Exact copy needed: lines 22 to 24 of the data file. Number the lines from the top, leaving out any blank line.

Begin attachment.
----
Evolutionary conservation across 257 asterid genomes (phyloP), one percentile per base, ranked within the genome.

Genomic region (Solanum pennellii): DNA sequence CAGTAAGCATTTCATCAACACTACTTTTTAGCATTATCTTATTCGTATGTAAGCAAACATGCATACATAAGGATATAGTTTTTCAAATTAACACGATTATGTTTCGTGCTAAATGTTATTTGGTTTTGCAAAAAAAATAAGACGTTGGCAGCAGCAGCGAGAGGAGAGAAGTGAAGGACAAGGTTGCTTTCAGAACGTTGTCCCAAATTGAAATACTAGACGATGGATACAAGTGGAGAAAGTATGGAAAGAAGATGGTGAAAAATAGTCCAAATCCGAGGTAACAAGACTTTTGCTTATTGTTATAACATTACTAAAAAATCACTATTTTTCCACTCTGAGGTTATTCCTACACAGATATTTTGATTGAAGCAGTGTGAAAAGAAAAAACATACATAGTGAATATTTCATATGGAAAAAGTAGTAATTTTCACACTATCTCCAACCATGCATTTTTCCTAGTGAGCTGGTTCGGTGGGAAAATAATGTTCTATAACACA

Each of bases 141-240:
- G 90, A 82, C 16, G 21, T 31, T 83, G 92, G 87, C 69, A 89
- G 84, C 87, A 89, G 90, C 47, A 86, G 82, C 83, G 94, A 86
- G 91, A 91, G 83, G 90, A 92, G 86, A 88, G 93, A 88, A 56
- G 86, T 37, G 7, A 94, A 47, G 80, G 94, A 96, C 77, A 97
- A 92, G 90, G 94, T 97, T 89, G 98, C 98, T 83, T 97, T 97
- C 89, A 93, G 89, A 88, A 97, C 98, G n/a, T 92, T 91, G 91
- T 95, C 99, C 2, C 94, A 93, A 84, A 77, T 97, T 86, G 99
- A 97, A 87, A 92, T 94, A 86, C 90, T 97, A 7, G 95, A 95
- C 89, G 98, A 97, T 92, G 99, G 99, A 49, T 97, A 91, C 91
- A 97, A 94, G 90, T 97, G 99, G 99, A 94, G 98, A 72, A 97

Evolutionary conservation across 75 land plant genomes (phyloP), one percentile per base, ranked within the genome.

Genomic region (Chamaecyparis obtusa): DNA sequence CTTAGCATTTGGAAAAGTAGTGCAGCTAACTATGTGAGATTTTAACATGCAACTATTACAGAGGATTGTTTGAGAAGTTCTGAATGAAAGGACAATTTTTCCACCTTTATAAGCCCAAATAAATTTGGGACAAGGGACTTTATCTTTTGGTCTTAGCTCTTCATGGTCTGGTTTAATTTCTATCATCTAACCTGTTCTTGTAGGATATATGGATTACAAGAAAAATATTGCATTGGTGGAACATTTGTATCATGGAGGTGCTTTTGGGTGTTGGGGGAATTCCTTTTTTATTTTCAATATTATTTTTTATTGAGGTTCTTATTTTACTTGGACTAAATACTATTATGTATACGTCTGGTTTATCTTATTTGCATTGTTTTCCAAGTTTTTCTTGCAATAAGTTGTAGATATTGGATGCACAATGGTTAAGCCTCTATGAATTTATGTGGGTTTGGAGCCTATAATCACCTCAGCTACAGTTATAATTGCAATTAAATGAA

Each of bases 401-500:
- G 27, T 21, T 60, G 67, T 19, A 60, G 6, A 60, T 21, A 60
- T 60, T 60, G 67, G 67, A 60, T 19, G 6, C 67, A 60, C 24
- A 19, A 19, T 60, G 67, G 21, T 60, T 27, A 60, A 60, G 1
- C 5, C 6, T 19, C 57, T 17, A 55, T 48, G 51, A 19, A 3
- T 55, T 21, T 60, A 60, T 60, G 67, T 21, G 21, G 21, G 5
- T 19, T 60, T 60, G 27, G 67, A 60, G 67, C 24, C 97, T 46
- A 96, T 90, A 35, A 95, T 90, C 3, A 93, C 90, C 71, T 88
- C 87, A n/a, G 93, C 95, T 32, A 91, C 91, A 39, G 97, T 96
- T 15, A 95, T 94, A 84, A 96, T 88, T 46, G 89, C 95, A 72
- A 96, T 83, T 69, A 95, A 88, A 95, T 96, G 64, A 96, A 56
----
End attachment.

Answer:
- T 19, T 60, T 60, G 27, G 67, A 60, G 67, C 24, C 97, T 46
- A 96, T 90, A 35, A 95, T 90, C 3, A 93, C 90, C 71, T 88
- C 87, A n/a, G 93, C 95, T 32, A 91, C 91, A 39, G 97, T 96